What is a Consortium Blockchain and what is its difference with other Blockchains?
What is a Consortium Blockchain?
The Consortium Blockchain is a “semi-private” system that has a controlled user group but works across different organizations.
There are three main Blockchain categories. These are:
- Public Blockchains
- Private Blockchains
- Consortium Blockchains
A public Blockchain allows anyone a form of control. A private Blockchain limits this to only by one organization. The middle ground between both is a Consortium Blockchain.
Consortium Blockchains provide a sweet spot between fully open public and fully centralized private Blockchains. They do this by allowing multiple organizations or companies to connect to the database.
In a Consortium Blockchain, new companies can join an already developed structure and share data instead of building it from scratch.
At the same time, companies can reduce their development costs by solving common problems with other entities.
How is it different from other types of Blockchains?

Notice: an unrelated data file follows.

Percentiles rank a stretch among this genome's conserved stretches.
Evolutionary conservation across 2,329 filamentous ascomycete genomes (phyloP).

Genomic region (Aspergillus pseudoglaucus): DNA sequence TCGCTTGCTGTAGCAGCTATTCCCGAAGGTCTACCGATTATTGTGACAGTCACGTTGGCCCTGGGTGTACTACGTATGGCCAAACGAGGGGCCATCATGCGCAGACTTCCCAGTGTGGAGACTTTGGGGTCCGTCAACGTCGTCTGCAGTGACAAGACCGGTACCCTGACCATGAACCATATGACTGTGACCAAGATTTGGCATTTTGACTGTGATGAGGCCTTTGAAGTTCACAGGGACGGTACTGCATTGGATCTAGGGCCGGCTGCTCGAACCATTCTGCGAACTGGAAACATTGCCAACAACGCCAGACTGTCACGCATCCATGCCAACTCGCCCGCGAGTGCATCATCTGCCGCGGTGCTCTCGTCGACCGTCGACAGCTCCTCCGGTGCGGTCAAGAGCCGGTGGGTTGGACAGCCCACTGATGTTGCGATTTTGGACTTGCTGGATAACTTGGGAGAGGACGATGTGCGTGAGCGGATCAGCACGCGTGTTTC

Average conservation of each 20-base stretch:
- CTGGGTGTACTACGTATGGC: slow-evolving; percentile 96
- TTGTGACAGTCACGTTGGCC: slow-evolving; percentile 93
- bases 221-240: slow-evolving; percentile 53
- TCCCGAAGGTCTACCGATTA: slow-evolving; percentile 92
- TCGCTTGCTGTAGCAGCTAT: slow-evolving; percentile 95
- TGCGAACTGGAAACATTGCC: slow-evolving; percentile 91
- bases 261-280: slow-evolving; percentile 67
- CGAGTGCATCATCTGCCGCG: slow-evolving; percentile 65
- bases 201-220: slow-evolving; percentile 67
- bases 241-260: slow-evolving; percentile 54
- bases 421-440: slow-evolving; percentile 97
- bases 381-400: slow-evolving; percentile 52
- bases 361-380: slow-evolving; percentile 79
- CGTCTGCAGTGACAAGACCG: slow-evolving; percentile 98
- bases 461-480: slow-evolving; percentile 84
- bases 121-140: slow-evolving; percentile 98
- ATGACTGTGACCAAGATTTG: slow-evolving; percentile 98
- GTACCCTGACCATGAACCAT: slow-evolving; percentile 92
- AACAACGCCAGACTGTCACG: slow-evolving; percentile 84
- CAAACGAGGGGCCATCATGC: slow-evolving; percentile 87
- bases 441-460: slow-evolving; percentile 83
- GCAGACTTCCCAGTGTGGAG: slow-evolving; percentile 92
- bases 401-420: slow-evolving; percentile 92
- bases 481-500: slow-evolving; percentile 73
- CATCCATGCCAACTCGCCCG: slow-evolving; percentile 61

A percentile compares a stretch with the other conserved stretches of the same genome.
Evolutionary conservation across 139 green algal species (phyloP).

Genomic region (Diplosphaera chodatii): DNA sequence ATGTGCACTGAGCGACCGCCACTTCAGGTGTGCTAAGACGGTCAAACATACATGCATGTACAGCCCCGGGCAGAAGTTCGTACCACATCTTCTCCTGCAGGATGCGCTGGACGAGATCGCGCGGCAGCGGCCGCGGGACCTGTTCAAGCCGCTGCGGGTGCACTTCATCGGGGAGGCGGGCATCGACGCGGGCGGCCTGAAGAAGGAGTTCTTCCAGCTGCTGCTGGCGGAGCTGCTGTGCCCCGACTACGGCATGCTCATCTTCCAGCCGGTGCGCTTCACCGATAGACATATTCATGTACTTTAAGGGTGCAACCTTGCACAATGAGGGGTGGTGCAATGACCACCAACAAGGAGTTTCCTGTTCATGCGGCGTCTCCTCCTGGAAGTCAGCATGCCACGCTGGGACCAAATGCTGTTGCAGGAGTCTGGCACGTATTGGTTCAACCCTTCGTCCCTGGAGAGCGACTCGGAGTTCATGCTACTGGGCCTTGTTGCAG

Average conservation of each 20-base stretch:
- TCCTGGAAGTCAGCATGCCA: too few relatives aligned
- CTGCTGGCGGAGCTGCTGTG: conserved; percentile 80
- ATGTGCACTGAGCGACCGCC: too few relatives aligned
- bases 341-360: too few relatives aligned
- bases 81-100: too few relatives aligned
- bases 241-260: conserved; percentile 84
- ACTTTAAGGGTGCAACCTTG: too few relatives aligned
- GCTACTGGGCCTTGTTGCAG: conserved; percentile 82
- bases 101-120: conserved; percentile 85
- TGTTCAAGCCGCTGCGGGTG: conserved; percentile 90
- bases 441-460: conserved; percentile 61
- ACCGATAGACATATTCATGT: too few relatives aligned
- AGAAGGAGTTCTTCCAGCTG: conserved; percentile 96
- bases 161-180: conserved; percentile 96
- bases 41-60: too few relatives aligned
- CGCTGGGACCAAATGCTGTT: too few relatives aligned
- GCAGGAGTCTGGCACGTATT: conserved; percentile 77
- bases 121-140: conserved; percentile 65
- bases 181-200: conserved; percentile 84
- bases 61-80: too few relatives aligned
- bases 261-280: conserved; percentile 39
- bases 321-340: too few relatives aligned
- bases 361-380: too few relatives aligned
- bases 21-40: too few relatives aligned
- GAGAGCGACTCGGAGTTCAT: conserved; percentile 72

The main difference between open, private and consortium blockchains lies in their type of governance:
- Where open Blockchains are permissionless (meaning accessible to anyone), consortium and private Blockchains require permission for access and usage.
- Furthermore, consortium blockchains follow the concept of semi-decentralization. This means that they are under the supervision of small-scale groups, instead of the whole public.
- And finally, it has a multi-party consensus, where all transactions are verified by special pre-approved nodes, instead of the whole community like in open Blockchains or one single entity like in private Blockchains.
What industries use Consortium Blockchains and why?
Here are some of the most common industries that utilize Consortium Blockchains and the main reason behind it.
- Finance and Banking – Blockchain technology greatly benefits this sector as it allows them to create a shared database where all necessary information about customers can be stored and accessed.
- Logistics – in this case, a Consortium Blockchain allows product tracking in order to identify its provenance and the way of supplying, while at the same time restricting access to everyone but the chain supply participants.
- Software development – the consortium approach provides a combination of the best of open-source development with the semi-private nature of enterprise-level systems.
- Healthcare and insurance – here, hospitals and insurance companies can join a consortium to effortlessly exchange information and money when insurance payments are required.
For more, in-depth analysis of the different types of Blockchains, click here.